A singular focus on the ATAR as a measure of success might be robbing students of further learning opportunities, a report has found.
Instead of worrying solely about the final ranking in the HSC, the Education Council's Looking to the Future report suggests students work on building a "learner profile" over their 13 years at school.
The profile would bring into consideration the extra-curricula, sporting, volunteer and other non-academic pursuits of the student, to provide a more holistic understanding of who they are.
Before receiving his early-round offer last year from the Australian National University, Calvin Combs was required to provide an ad hoc 'learning profile' to the admissions centre.
Last year, Mr Combs completed his HSC at Wagga Christian College, achieving a 93.90 ATAR, which was well above the cut off for his chosen course.
Even still the university requested to see evidence of Mr Combs' past sporting and leadership successes.
"ANU wanted to see that I've done more than just academics. I had to show that there's diversity to what I've achieved," Mr Combs said.
Riverina organiser of the NSW Teachers Federation John Pratt told The Daily Advertiser that experience is becoming more common, but that the ATAR should never lose its status as the "great filter of students".
"Early admittance is almost entirely based on aptitude and interview, and it's proven a godsend for some students," he said.
Mr Pratt said there were a variety of factors that are already brought into calculating the ATAR, but as a tertiary admittance ranking, the ATAR cannot be all things to all people.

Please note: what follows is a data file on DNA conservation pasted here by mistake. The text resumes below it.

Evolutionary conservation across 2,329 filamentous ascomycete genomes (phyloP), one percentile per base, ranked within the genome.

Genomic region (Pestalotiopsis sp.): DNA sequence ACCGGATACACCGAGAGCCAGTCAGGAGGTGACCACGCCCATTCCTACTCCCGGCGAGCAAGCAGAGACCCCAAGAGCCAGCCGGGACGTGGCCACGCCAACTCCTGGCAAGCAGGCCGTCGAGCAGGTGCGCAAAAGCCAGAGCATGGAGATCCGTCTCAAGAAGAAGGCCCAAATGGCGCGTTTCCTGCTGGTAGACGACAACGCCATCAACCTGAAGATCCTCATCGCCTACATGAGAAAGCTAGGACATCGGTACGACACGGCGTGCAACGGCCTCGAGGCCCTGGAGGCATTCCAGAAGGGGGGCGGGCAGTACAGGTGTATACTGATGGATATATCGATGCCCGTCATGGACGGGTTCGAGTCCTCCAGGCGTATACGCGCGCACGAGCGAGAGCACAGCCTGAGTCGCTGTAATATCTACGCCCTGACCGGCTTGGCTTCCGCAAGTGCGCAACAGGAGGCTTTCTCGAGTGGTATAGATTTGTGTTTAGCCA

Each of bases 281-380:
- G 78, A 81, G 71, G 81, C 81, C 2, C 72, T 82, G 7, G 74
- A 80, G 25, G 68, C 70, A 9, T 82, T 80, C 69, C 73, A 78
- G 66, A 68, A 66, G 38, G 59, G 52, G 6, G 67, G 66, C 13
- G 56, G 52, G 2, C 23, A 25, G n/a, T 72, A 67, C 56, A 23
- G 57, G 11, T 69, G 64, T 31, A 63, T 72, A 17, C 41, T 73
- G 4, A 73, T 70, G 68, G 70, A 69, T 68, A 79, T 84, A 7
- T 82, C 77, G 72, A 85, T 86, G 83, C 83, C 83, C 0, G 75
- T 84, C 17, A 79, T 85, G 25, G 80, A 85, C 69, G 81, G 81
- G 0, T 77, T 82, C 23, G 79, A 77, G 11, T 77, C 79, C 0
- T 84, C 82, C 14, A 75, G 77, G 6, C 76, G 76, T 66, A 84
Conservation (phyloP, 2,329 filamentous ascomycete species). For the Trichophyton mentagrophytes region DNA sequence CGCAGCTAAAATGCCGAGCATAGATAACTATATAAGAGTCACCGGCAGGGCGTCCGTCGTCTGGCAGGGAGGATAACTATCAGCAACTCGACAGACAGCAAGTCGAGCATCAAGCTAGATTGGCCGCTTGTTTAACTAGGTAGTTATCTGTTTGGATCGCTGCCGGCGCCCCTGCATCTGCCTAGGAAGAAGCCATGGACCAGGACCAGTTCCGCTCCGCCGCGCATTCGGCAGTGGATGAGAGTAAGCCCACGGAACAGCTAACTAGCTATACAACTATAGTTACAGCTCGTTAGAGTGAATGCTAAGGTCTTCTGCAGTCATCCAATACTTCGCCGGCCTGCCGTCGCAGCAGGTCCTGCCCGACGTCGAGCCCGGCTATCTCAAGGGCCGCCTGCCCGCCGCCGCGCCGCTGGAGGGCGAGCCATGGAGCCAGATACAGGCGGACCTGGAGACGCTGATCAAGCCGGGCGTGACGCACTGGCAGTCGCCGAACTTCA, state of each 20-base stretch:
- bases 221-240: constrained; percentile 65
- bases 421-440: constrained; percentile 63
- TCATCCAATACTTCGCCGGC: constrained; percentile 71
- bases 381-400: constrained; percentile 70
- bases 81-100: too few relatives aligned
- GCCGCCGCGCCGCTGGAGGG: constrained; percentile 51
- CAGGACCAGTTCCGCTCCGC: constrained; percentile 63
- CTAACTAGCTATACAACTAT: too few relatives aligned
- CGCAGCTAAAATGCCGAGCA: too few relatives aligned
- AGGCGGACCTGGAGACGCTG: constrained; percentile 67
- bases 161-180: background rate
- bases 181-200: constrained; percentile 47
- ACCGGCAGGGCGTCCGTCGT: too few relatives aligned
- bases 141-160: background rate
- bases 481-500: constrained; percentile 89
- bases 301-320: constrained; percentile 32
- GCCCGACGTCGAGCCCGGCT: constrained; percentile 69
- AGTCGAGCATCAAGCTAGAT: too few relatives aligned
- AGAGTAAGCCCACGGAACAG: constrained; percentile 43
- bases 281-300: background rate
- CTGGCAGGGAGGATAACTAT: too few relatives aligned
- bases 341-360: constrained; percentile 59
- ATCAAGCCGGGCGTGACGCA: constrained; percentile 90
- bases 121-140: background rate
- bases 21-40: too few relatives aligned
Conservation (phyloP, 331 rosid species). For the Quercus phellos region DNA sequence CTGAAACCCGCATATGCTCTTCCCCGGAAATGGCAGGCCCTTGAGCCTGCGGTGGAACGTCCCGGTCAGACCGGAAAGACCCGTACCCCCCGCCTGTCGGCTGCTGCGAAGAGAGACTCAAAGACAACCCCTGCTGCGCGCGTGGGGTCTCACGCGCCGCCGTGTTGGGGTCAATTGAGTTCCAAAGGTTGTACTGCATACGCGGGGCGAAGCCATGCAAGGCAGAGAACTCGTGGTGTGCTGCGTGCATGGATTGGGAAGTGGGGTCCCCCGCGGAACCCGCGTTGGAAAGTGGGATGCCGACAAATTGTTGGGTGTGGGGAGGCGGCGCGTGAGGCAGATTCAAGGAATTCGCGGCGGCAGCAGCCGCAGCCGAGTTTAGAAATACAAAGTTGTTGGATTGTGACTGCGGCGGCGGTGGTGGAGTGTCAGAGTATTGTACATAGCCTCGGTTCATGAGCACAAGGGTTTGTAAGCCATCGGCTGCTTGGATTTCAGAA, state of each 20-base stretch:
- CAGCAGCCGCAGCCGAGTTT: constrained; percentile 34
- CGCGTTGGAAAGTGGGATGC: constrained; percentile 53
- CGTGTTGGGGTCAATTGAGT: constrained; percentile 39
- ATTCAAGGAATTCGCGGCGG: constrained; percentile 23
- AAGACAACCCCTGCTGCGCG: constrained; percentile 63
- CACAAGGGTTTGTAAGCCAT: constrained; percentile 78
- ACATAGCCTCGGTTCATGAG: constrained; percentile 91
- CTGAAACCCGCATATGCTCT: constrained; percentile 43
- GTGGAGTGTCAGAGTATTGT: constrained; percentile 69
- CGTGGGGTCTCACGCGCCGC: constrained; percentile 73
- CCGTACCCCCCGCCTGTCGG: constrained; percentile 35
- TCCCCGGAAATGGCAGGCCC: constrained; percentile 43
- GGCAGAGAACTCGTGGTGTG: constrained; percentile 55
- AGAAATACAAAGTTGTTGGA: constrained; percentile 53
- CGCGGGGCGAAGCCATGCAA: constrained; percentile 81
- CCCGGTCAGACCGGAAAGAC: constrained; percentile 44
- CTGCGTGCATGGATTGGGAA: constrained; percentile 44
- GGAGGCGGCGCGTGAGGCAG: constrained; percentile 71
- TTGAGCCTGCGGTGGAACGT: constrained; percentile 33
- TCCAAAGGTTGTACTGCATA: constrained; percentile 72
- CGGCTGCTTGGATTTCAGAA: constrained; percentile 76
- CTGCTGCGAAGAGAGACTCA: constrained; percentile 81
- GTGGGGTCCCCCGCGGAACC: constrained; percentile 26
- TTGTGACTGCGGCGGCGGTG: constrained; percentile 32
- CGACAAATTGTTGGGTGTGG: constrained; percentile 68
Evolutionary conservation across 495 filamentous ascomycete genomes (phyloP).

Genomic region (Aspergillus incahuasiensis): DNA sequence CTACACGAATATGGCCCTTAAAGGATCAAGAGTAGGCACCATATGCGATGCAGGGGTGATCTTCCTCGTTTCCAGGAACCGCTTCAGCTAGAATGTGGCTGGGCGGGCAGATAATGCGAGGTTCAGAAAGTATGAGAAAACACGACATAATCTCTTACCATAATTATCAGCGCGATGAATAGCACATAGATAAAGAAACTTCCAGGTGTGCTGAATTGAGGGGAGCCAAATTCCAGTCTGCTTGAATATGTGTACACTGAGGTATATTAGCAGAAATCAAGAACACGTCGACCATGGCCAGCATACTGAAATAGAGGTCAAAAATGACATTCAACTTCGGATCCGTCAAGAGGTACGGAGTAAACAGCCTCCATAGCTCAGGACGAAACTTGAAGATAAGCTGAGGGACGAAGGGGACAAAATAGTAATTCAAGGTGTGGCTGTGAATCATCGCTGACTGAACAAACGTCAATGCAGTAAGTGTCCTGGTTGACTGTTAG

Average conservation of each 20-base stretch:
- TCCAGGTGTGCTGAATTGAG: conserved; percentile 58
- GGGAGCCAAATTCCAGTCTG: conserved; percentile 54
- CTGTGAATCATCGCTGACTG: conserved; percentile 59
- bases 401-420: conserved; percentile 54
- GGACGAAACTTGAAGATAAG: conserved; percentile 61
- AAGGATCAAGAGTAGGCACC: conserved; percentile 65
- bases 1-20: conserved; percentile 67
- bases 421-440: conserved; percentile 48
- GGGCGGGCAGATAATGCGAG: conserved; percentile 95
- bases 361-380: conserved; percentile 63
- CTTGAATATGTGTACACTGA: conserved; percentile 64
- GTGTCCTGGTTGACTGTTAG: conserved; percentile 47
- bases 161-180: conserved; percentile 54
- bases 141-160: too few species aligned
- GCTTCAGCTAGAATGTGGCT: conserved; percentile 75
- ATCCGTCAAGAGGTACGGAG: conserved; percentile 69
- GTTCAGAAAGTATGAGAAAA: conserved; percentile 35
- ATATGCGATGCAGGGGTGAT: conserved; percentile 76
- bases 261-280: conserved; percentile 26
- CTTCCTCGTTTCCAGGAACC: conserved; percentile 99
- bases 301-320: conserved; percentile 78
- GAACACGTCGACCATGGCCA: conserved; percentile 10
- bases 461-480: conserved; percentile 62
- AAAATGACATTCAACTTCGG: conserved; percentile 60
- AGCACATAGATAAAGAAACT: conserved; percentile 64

"It's not just the naturally gifted that achieve high ATARs," Mr Pratt said.
"It's kids who are motivated to do well and that aptitude carries through to the rest of life."
Designed to encourage university enrollment, Mr Pratt said the ATAR is "probably pretty meaningless" to a student who does not choose to go on to higher tertiary qualifications.
"There is societal pressure on that student who [for example] has a 90 ATAR to attend university, but that student does still have many options," he said.
"The 90 is an insurance policy to choose many potential career paths."
Mr Combs agrees on the function of the ATAR, admitting that his recent experience leaving school has been accompanied by a bit of "culture shock".
"Some of the skills I needed to get a good mark, I have used outside of school. It's just hard to get real-world skills unless you're in the real world," he said.
The Education Council report also comes as the NSW government completes its final review of the school curriculum.
Over the next four years, NSW Minister for Education Sarah Mitchell said, the curriculum will be de-cluttered and classrooms be brought "back to basics".
Among the changes is will be the removal of some HSC subjects that do not show clear links to job opportunities.
While welcoming the attempt to de-clutter teachers' time, Mr Pratt warns against anything that could "weaken the HSC" from its "world class standard".
"We don't want to see the HSC diminished at all. In the HSC kids who are usually disadvantaged can unlock new pathways for themselves and compete on the same level as other students," he said.